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PSYCHO

Behind The Scenes
Why remake PSYCHO

Why remake PSYCHO?

For almost four decades the very concept of motion picture suspense has been synonymous with the title Psycho. When Alfred Hitchcock originally made Psycho in 1960, it was the most frankly sexual and violent motion picture ever made by Hollywood, frighteningly so. Audiences were stunned by the stark portrait of a maniacal killer, and thousands thought twice about their personal hygiene choices after the relentless experience. Since then, the techniques Hitchcock used to compel viewers to the edges of their seats have been often imitated yet nothing could ever usurp the first-time viewing of Psycho. In fact, the movie was recently named the second most scariest movie ever made in a TV Guide poll and was chosen by the American Film Institute for its list of the 100 most important American movies.

Psycho penetrated deeply, indelibly, under the skin of all who entered the lurid yet undeniably alluring world of the Bates Motel, overseen by its unusual owners Norman Bates and his elderly, domineering mother. This effect was entirely due to the taut, suspenseful screenplay by Joseph Stefano and the masterful filmmaking of Hitchcock, whose voyeuristic camera, staccato cuts and willingness to plunge fully into the darkest recesses of human psychology made the film unlike any cinematic experience that had come before. By all accounts, Psycho was then and remains today a masterpiece. So why would anyone mess with it?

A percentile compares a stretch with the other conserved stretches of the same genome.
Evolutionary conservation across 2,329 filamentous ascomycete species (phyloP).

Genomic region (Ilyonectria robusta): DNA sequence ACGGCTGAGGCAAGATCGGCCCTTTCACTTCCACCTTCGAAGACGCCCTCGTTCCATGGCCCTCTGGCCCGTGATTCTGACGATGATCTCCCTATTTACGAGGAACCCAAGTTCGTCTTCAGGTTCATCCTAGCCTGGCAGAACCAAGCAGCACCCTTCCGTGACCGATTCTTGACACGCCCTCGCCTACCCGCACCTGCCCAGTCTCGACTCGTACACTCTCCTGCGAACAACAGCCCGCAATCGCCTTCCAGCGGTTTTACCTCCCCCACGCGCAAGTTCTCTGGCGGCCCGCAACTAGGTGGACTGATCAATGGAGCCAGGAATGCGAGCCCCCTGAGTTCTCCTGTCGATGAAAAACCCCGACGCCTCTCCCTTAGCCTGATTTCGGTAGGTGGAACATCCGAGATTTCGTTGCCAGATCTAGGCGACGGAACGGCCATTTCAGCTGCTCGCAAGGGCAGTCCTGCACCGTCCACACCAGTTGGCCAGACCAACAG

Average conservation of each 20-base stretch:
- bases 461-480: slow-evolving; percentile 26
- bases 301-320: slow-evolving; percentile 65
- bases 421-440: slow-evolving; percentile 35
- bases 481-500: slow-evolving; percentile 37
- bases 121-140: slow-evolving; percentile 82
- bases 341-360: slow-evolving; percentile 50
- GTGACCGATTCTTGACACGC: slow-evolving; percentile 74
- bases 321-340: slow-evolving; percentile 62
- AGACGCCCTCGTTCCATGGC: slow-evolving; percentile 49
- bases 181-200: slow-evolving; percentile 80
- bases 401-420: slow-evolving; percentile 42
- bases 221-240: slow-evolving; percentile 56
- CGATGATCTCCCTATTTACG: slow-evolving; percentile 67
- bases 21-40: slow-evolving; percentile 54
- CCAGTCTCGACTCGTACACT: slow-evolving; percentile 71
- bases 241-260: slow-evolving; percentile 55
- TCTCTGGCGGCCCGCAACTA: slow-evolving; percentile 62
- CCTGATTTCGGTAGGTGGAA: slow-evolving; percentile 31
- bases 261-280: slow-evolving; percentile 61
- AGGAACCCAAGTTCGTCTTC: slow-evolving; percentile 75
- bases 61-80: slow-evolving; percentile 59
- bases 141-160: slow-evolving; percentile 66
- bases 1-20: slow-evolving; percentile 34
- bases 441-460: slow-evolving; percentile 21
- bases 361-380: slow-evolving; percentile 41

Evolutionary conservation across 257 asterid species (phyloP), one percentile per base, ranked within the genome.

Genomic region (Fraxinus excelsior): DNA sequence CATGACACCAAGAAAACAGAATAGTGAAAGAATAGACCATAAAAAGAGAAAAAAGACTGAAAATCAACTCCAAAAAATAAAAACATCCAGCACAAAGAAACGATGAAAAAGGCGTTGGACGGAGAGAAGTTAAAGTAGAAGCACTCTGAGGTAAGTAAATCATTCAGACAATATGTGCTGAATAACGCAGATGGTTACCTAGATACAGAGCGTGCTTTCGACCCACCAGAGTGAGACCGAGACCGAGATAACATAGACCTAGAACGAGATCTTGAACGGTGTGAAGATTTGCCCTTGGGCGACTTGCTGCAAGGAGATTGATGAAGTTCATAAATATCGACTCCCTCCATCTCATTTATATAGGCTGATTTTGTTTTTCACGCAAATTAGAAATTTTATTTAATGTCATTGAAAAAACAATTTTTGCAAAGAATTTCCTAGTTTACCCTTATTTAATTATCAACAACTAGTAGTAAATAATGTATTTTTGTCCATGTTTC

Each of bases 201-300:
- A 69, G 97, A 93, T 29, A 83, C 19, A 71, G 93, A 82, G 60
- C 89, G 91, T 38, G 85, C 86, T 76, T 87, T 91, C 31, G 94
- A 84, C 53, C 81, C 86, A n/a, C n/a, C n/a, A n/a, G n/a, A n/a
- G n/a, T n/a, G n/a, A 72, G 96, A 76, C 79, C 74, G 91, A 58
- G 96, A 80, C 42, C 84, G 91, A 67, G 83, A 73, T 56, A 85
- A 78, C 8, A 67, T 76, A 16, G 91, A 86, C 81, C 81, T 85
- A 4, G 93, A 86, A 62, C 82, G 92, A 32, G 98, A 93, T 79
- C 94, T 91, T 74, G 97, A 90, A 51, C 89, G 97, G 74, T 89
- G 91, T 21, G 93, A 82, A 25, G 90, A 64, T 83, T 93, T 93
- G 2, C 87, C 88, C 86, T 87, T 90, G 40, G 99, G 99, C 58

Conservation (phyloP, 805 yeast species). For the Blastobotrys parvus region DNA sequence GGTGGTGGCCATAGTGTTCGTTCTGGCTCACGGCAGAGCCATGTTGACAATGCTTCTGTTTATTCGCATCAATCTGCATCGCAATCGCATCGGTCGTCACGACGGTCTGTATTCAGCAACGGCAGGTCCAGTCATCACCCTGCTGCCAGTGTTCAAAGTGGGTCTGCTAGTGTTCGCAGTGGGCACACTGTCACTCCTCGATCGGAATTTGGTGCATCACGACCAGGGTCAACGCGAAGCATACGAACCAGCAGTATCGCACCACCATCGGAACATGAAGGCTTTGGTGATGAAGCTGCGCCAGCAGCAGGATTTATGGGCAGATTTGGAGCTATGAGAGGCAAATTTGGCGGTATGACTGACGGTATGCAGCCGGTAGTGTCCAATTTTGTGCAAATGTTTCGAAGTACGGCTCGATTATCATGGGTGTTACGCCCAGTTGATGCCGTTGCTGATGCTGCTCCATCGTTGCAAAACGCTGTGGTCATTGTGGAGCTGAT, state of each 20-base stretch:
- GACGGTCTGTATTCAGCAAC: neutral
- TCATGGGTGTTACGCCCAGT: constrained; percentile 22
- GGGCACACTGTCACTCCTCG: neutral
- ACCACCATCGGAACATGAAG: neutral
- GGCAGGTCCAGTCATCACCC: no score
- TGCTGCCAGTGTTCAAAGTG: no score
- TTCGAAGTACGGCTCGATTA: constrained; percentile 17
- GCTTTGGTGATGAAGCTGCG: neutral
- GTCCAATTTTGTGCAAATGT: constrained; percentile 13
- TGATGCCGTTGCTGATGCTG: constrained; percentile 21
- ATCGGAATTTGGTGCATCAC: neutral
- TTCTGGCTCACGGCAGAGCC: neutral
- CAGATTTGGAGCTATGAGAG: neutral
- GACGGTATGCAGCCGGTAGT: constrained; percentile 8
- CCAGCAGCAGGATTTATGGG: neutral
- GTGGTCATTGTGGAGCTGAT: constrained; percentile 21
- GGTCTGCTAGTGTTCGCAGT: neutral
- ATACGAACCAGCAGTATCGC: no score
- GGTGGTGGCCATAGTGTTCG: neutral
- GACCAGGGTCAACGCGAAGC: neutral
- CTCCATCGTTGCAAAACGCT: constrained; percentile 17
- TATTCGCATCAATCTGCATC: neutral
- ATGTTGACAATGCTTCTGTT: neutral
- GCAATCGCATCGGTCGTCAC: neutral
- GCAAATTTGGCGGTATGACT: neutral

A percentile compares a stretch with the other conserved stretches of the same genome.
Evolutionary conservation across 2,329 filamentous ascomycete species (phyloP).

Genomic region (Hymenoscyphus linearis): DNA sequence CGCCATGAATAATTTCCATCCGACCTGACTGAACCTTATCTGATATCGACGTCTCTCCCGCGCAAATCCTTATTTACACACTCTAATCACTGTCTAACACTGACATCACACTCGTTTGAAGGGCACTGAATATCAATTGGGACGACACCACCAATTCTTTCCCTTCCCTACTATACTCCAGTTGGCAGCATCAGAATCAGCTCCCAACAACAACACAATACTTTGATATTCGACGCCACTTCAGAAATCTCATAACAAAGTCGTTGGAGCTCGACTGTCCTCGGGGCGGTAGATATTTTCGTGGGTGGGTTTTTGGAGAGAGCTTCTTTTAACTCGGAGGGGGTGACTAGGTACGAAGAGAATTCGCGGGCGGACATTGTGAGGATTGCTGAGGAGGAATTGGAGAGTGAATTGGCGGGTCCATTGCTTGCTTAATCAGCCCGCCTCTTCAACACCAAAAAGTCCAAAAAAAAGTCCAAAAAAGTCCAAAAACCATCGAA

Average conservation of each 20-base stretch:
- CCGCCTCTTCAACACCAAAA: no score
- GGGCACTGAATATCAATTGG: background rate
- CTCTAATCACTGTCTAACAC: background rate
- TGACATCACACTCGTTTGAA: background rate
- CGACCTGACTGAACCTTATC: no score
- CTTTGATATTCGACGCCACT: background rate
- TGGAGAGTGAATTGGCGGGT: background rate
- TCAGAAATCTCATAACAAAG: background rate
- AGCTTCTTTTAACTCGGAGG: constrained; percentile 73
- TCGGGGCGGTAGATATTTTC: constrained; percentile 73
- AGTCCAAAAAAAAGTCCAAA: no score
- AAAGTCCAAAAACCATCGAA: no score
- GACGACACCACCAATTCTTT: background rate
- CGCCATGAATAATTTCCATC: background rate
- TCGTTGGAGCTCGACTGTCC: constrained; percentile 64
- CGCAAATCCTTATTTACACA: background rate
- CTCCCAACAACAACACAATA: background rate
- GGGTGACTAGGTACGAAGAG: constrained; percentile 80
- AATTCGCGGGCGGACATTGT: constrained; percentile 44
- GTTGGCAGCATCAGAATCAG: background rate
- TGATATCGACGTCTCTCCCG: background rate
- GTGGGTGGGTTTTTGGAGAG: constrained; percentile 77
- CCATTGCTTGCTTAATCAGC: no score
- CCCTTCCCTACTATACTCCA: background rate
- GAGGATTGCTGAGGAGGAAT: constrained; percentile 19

Director Gus Van Sant has stood up to one of the biggest taboos in contemporary filmmaking by recreating the motion picture Psycho. Although it has never been done before, Van Sant was intrigued by the notion of taking an intact, undeniable classic and seeing what would happen if it were made again-with a nearly identical shooting script-but with contemporary filmmaking techniques.

Part tribute to Hitchcock, part new introduction for younger audiences, part bold experiment, the recreated Psycho is not even remotely intended to supplant the 1960 masterwork. Rather it is a fresh look-a sort of inquiry into what happens when someone from a new generation wields the same razor-sharp blade.

Gus Van Sant has had a Psycho fixation for a long time. It all began when he started thinking about the notion of Hollywood remakes. Van Sant noticed that, almost without exception, only those films that had fallen out of popularity, relegated to lonely midnight movies and late-night cable, were ever remade. Big, enduring classics were rarely tackled, except in cases where they were altered beyond recognition.

Van Sant, known for his bold choices in filmmaking, wanted to take on the challenge of truly recreating an incredible, landmark movie, in the same way that different directors repeatedly tackle the material of Shakespeare's Hamlet because it is so rich and resonant. He chose the ultimate American classic: Psycho, a film that had been far ahead of its time in 1960 and still surprises viewers today.

The initial reaction from almost all quarters was astonishment: "Why on earth would you want to do that?" Some thought it outrageous, others thought it sacrilege.

But Van Sant had an answer.

"I felt that, sure, there were film students, cinephiles and people in the business who were familiar with Psycho but that there was also a whole generation of movie-goers who probably hadn't seen it," he says. "I thought this was a way of popularizing a classic, a way I'd never seen before. It was like staging a contemporary production of a classic play while remaining true to the origina

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